MORGANTOWN, W.Va. — Marquis Lucas felt he played his worst game of the season at Oklahoma State, even while acknowledging that Saturday’s low point could have been much worse.
Beaten by Emmanuel Ogbah for a clothesline sack that flattened Clint Trickett and jarred the ball loose, Lucas pounced on the fumble. The quick response prevented a turnover inside West Virginia’s 10-yard line and provided consolation for the right tackle allowing a highlight hit.
“You let something bad happen and it kind of sucks,” Lucas said Tuesday. “(Ogbah) is a pretty good player and he made a pretty good play on me but I took a bad set. Especially in this league you can’t have poor technique. If you do, that’s what’s going to happen.”
Trickett’s four sacks tempered the offensive line’s enthusiasm after a 34-10 victory and created lingering concern entering a matchup against 10th-ranked TCU. While the Frogs don’t have anyone to equal Ogbah’s individual numbers, their 3.14 overall sacks per game are statistically superior to Oklahoma State.
TCU’s defensive line, thinned by the dismissal of Big 12 preseason defensive MVP Devonte Fields, still has 12 sacks through seven games, while the linebackers have added nine. (Context: Nine of TCU’s sacks came against SMU, which has yielded an FBS-worst 37 this season. Those sacks still count, of course, but the cluster is worth noting before these guys are crowned as the ’85 Bears reincarnated.)
“They do a great job of getting to the quarterback, and they don’t blitz much, because they don’t have to,” West Virginia coach Dana Holgorsen said. “They’ve got good, solid guys who are tenacious rushers.”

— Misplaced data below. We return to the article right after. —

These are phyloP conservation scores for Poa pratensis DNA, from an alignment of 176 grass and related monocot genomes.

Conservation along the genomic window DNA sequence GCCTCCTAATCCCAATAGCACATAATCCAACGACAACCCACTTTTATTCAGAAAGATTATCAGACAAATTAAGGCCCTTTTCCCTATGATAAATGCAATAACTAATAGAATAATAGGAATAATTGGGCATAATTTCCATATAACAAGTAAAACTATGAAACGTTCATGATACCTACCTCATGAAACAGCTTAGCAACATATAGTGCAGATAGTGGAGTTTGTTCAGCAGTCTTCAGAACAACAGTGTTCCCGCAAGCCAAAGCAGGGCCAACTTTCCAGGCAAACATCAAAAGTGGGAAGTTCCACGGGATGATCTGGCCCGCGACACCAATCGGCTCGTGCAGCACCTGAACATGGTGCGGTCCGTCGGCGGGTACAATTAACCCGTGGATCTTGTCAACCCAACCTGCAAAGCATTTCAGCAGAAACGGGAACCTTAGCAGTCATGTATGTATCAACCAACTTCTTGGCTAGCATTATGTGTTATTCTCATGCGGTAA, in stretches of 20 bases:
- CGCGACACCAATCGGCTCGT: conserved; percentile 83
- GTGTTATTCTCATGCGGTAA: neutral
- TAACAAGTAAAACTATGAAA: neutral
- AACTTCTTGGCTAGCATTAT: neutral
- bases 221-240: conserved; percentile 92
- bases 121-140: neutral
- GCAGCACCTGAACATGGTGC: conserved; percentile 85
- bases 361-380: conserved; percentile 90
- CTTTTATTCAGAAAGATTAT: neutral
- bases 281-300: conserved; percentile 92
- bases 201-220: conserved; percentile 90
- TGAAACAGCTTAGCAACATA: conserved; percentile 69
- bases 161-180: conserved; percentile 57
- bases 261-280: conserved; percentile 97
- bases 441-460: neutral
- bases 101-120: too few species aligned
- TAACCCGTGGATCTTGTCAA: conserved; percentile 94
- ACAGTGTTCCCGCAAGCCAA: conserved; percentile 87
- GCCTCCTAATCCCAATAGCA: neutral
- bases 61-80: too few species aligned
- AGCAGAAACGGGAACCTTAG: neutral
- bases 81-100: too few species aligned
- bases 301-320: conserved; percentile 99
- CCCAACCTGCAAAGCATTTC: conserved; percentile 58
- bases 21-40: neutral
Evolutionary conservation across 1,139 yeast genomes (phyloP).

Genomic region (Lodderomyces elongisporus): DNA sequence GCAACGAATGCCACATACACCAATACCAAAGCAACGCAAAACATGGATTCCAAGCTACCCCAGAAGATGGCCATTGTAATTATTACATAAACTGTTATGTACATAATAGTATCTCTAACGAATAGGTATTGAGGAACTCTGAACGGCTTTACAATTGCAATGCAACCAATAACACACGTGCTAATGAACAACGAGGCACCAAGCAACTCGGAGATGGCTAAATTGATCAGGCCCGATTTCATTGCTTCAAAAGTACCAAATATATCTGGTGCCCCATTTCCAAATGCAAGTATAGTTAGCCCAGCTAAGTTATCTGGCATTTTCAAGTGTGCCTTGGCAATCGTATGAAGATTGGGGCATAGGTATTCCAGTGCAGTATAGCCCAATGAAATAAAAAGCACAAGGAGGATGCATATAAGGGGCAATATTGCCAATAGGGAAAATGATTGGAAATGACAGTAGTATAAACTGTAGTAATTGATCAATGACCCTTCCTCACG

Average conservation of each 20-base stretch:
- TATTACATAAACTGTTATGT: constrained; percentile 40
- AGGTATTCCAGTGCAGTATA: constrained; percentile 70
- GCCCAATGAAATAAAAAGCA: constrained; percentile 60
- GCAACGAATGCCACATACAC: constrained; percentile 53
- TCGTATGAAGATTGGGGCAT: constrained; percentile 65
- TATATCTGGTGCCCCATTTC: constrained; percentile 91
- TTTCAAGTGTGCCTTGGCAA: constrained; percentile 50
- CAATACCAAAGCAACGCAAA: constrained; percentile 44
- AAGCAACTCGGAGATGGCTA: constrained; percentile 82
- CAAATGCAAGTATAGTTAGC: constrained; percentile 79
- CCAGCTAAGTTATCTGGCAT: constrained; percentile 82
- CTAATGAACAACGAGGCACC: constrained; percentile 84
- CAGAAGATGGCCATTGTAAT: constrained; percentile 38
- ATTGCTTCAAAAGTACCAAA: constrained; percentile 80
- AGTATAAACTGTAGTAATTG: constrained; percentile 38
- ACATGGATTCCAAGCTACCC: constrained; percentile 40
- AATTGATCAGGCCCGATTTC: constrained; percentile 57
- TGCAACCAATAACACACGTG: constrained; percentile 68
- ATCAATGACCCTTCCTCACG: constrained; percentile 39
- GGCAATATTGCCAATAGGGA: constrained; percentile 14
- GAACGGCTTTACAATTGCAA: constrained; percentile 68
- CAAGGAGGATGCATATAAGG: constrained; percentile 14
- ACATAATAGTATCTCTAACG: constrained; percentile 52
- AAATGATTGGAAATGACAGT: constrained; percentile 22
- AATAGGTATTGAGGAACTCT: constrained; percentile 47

“We’re going to have to play better up front in pass coverage from the protection aspect.”
Any hit on Trickett seems to spike the coach’s blood pressure, but when Ogbah’s clear-path sack nearly ripped off his quarterback’s helmet, Holgorsen ran out to the numbers to bark at his offensive line.
The gregarious Lucas laughed at the encounter in retrospect, saying he deserved the hard coaching after exposing Trickett to such a vicious hit.
“When Coach gets on to me, I don’t go into a shell,” he said. ”It motivates me to go out there and do what I’ve got to do. Not saying I like being screamed at, but it sets a fire under me.”
Lucas and sophomore left tackle Adam Pankey, viewed as uncertainties during preseason camp, have been adequate bookends for an interior line that draws most of the acclaim. Persevering rough spots, like those that surfaced in Stillwater, has been the product of cohesion and player-to-player accountability, with the starting five linemen playing almost exclusively.
“When you need words of encouragement, you’re going to get them. And when you need someone to get on your butt, that’s going to happen,” Lucas said. “Our guys don’t sugarcoat anything, and we don’t hide anything from each other.
“We honestly felt like we played our worst game as a unit. A lot of guys let it be known that they didn’t give their best out there. Like Coach said, we got the job done but you can’t go out and play average and expect to win. He said he’s not taking anything average from us this week.”